The cell wall is of the Gram-negative type as judged by transmission electron micrography . Polar lipid composition includes diphosphatidylglycerol, phosphatidylglycerol, phosphatidylethanolamine, three unknown phospholipids and four unknown aminophospholipids . Major fatty acids (>20%) are iso-C15:0 and iso-C11:0; iso-C13:0 3-OH is found in smaller amounts (<10%) . The DNA G+C content was previously reported with 51.5 mol% .
Genome sequencing and annotation
Genome project history
This organism was selected for sequencing on the basis of its phylogenetic position , and is part of the Genomic Encyclopedia of Bacteria and Archaea project . The genome project is deposited in the Genomes On Line Database  and the complete genome sequence is deposited in GenBank. Sequencing, finishing and annotation were performed by the DOE Joint Genome Institute (JGI) using state of the art sequencing technology . A summary of the project information is shown in Table 2.
Growth conditions and DNA isolation
A mobile strain NGAT, DSM 13181, was grown anaerobically in DSMZ medium 104b (PYX, medium) at 55°C. DNA was isolated from 1–1.5 g of cell paste using a Jetflex Genomic DNA Purification Kit (GENOMED 600100) and following the standard protocol as recommended by the manufacturer with modification (an additional 10 µl proteinase K digestion for cell lysis was added; 40 min incubation at 58°C). DNA is available through the DNA Bank Network .
Genome sequencing and assembly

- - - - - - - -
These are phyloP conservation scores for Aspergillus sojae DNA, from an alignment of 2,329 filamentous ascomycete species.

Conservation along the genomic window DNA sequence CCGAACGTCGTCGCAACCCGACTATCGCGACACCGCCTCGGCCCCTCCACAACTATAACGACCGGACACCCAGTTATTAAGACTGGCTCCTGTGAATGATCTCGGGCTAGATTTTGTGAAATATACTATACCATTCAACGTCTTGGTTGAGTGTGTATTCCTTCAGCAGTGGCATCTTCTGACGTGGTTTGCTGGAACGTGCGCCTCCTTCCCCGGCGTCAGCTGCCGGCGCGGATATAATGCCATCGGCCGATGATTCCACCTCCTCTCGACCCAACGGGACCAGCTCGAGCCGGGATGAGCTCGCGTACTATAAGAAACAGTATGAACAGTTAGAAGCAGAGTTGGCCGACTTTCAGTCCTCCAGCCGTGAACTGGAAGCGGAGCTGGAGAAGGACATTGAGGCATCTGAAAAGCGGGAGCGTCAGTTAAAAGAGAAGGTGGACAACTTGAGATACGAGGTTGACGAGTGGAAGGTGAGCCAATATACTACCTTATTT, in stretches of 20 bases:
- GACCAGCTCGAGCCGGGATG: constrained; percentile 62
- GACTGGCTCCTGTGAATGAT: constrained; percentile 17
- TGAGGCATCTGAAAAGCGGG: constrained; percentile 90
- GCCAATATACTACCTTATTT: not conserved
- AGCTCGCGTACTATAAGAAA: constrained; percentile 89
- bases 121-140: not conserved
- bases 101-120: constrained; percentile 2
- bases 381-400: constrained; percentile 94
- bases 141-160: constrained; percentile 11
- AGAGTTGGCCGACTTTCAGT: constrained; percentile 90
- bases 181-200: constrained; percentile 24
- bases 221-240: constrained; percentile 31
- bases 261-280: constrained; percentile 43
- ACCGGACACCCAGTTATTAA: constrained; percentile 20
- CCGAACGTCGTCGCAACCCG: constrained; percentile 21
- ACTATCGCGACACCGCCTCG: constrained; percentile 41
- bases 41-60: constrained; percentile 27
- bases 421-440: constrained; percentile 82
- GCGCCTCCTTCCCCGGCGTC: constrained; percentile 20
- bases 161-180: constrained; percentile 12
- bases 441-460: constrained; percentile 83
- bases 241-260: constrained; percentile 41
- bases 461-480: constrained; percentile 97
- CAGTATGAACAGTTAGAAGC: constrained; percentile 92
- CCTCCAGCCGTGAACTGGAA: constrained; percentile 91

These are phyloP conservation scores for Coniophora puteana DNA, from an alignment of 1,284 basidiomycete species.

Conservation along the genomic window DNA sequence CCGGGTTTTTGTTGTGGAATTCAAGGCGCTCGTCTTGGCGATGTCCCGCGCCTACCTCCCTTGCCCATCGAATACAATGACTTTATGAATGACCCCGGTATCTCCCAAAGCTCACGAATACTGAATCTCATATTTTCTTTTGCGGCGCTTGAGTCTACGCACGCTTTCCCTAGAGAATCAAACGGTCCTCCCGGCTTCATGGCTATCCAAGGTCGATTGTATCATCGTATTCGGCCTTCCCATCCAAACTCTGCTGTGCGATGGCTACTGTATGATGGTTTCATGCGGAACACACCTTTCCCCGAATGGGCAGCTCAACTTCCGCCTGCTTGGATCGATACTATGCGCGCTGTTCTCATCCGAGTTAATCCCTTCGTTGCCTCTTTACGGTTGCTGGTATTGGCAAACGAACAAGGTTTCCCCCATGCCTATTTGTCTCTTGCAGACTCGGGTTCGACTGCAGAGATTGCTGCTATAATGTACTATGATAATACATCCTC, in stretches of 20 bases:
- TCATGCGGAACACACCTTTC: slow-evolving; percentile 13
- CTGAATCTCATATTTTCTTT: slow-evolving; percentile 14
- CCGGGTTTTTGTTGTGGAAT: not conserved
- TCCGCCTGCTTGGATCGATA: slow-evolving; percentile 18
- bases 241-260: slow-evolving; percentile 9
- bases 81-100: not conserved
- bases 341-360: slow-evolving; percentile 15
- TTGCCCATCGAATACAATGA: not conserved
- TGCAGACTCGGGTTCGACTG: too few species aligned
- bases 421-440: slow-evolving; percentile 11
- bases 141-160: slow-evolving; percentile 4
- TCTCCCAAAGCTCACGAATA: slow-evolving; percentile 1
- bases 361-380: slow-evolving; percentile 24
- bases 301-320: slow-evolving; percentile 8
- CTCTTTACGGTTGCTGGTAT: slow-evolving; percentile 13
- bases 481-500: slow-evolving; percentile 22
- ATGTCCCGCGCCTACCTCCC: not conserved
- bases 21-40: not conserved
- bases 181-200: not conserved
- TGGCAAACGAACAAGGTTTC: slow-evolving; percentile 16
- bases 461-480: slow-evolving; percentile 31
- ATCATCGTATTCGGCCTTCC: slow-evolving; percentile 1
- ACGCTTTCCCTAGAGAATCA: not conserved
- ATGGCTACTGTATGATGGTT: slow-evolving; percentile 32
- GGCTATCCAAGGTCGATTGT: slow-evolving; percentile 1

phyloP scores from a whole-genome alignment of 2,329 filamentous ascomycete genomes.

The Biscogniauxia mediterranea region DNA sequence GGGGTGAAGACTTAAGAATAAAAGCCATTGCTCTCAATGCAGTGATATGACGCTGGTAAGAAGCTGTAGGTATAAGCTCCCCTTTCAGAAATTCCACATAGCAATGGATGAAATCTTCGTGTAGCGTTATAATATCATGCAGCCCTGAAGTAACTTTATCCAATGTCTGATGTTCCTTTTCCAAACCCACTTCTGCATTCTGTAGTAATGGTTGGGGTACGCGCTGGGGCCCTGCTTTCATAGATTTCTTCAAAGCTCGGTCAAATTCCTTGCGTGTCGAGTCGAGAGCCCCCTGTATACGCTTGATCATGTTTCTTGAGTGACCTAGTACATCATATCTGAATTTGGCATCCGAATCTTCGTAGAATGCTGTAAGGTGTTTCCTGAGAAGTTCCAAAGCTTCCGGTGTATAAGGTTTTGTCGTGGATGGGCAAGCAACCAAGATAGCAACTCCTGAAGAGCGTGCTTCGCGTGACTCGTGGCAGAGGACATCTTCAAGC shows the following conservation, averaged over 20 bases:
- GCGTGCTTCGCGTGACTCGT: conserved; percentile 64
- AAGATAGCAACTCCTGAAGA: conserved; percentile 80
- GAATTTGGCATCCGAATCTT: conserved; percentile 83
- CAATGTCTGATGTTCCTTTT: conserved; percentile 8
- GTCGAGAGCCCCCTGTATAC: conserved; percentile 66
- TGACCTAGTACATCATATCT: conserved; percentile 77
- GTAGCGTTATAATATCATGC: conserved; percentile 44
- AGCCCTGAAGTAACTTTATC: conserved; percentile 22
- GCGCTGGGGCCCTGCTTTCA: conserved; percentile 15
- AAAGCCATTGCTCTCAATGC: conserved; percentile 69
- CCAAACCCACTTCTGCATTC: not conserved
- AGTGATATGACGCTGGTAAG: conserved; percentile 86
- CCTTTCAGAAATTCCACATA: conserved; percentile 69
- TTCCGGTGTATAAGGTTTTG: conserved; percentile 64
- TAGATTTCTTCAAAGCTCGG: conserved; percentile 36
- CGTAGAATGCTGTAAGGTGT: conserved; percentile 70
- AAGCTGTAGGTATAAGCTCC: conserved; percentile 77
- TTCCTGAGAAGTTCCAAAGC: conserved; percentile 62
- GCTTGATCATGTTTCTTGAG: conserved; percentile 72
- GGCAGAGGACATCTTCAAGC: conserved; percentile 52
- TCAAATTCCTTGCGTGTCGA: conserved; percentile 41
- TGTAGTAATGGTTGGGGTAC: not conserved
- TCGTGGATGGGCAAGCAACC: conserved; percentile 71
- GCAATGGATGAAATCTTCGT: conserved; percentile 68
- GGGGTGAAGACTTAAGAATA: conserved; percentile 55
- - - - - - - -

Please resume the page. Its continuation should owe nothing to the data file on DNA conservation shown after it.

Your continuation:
The genome was sequenced using a combination of Illumina and 454 sequencing platforms. All general aspects of library construction and sequencing can be found at the JGI website . Pyrosequencing reads were assembled using the Newbler assembler (Roche). The initial Newbler assembly, consisting of 31 contigs in one scaffold, was converted into a phrap  assembly by making fake reads from the consensus, to collect the read pairs in the 454 paired end library. Illumina GAii sequencing data (2,649.5 Mb) was assembled with Velvet  and the consensus sequences were shredded into 1.5 kb overlapped fake reads and assembled together with the 454 data. The 454 draft assembly was based on 113.8 Mb 454 draft data and all of the 454 paired end data. Newbler parameters are -consed -a 50 -l 350 -g -m -ml 20. The Phred/Phrap/Consed software package  was used for sequence assembly and quality assessment in the subsequent finishing process. After the shotgun stage, reads were assembled with parallel phrap (High Performance Software, LLC). Possible mis-assemblies were corrected with gapResolution , Dupfinisher , or sequencing cloned bridging PCR fragments with subcloning. Gaps between contigs were closed by editing in Consed, by PCR and by Bubble PCR primer walks (J.-F. Chang, unpublished). A total of 68 additional reactions and 3 shatter libraries were necessary to close gaps and to raise the quality of the finished sequence. Illumina reads were also used to correct potential base errors and increase consensus quality using a software Polisher developed at JGI . The error rate of the completed genome sequence is less than 1 in 100,000. Together, the combination of the Illumina and 454 sequencing platforms provided 1147.3 × coverage of the genome. The final assembly contained 237,629 pyrosequence and 32,103,764 Illumina reads.